When Google Reader first went belly-up, I split my time between trying Digg Reader and another RSS reader I quite liked called NewsBlur. But apparently at the time NewsBlur could not handle the ridiculous number of RSS feeds I had, and I ended up sticking with Digg Reader. For 2013-2016, though, I kept paying for a NewsBlur account, because I liked it and I wanted to support it. Now I’m back and paying up again. NewsBlur appears to have one developer, it’s open source, it’s been adding features and growing for years, and it’s a good product. This is the kind of Internet I want to support. And I should have tried to stick with it in the first place. Sorry, NewsBlur.

That doesn’t mean that this switchover won’t have its difficulties. First of all I’ve got to export my RSS feeds from Digg. Second, NewsBlur does not appear to be as integrated with Pocket as Digg Reader was, so I’ll have to address that.  Finally, I’ll have to import my feeds to NewsBlur and do that first big sweep.

First things first: let’s get my RSS feeds out.

Exporting from Digg

When you export RSS feeds, you’re not taking them out one at a time. Instead you’re using a file format called OPML (Outline Processor Markup Language) which exports feeds in one big collection.

To export feeds from Digg Reader, you open the settings page at and head down to the bottom of the page, where Digg makes it real clear that you need to get your feeds out:

screenshot from 2018 03 14 21 09 19

Once you click the Download button you’ll get a file called digg_reader_subscriptions.xml . How large the file is depends on how many feeds you have; mine was about 500K. Once you’ve got that, you can head over to NewsBlur.

Importing to NewsBlur

NewsBlur’s home page, once you’ve logged in, has an Import Sites link. I clicked on that and discovered I still had some sites saved since I was last using NewsBlur regularly.

screenshot from 2018 03 14 21 13 19

I clicked Upload OPML File and uploaded the OPML export file I’d gotten from Digg, after which this screen looked slightly different. See if you can spot it.

screenshot from 2018 03 14 21 14 12

Now you know why desktop-based RSS feed readers don’t work that well for me.

As you’ll note in the screenshot above that it’s going to take NewsBlur a little while to digest the ridiculous number of RSS feeds I subscribe to. While it’s getting on with that, I’ll proceed with step 2 of my RSS feed reader switchover: making sure that saved stories go to Pocket.

Making NewsBlur Pocket-Ready With IFTTT

I poked around in NewsBlur for a while and couldn’t find a way to easily save stories to Pocket, a read-later service. I have to have Pocket functionality; if I can’t save stories for later it messes up my work flow. My solution to this is to connect NewsBlur to IFTTT ( ) and use that to save interesting stories to Pocket.

IFTTT, which stands for “If This, Then That,” is a service which allows you to take data from one service and have it trigger an action with another service – for example, to take a picture you’re posting on Instagram and also post it on Twitter. (You can get an idea of how to use IFTTT from an article I wrote last year.) In this case I’m going to connect NewsBlur and Pocket so when I save an item in NewsBlur, it automatically saves to my Pocket account.

IFTTT makes this really easy. I already have Pocket connected to IFTTT, and IFTTT already has a “recipe” for doing this so I don’t have to make one.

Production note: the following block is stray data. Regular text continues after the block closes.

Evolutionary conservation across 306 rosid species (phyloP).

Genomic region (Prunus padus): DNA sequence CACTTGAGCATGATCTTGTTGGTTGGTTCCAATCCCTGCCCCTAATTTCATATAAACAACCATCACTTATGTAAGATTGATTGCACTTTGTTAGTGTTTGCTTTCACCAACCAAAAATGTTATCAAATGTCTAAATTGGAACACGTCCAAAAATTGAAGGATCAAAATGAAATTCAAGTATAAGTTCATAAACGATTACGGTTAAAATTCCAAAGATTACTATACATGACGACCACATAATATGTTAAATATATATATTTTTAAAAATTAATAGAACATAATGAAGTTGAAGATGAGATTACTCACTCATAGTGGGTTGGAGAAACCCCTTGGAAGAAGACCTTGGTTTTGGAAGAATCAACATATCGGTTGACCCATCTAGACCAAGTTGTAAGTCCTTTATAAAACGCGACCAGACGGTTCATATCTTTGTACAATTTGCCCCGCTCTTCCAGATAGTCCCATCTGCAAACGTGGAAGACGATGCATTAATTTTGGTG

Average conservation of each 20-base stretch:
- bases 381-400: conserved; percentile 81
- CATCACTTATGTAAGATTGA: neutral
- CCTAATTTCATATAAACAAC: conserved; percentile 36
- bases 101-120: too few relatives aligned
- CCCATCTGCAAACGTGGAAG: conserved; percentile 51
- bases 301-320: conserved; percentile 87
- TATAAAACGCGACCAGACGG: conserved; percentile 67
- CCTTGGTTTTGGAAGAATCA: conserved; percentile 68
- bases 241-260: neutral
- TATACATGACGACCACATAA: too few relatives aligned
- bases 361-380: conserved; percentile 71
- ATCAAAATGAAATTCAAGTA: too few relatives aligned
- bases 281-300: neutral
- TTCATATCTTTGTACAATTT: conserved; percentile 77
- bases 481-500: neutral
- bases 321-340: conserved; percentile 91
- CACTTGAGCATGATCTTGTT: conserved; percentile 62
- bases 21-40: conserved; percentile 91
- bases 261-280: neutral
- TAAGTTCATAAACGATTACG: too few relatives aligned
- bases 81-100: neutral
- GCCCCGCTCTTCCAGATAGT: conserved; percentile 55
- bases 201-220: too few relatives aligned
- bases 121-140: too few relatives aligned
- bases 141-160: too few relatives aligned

screenshot from 2018 03 14 21 59 28

All I had to do was click the Turn on switch. I had not yet given IFTTT permission to access NewsBlur, but that was simple:

screenshot from 2018 03 14 21 59 14

… and now I have Pocket functionality. Whenever I save an item when reading NewsBlur, I’ll be able to find it later in Pocket. More about that a little later when we’re looking at NewsBlur.

Oh heck. Let’s just look at NewsBlur now.

Getting Used to a New Interface

In the time it took to get IFTTT and Pocket hooked together with NewsBlur, NewsBlur was able to finish digesting my big list of RSS feeds, so let’s take a look at the Import Sites section again to see if it’s been able to import all my feeds yet.

screenshot from 2018 03 14 22 14 40

Yup, looks like NewsBlur has imported all my feeds, no problem. But things in NewsBlur look a bit different from the way they looked in Digg Reader.

If you’ve ever used an RSS feed reader, either Web-based or on a desktop/laptop, you’ll remember that it looks a lot like an old email reader — a list of sources on one side, and content on the other side. In that Digg Reader and NewsBlur are a lot alike. It’s the features they offer beyond that that are a bit different.

Here’s what my NewsBlur setup looks like:

screenshot from 2018 03 14 22 26 01

That screenshot mixes up feeds with new content and feeds without new content; there is a switch at the very bottom of the screen to show feeds with content only, but I’m leaving that turned off for now because a) NewsBlur isn’t done fetching new feed content and how can you blame it and b) I’ll need to go through all my feeds and remove/alter the ones NewsBlur marks as problematic (it does this with a giant, unmissable orange exclamation point.)

Now that I’ve got the RSS feeds in, let’s take a look at an individual entry from an RSS feed.

screenshot from 2018 03 15 06 03 21

The title and the body of the feed entry aren’t that surprising (how much is in the body depends on the RSS feed). Your tools for managing a particular entry are on the right. You can email a story, train a story, save a story (this normally saves it to NewsBlur, but since I’m using IFTTT, will save an item both to NewsBlur and Pocket) and/or share a story to Facebook or Twitter.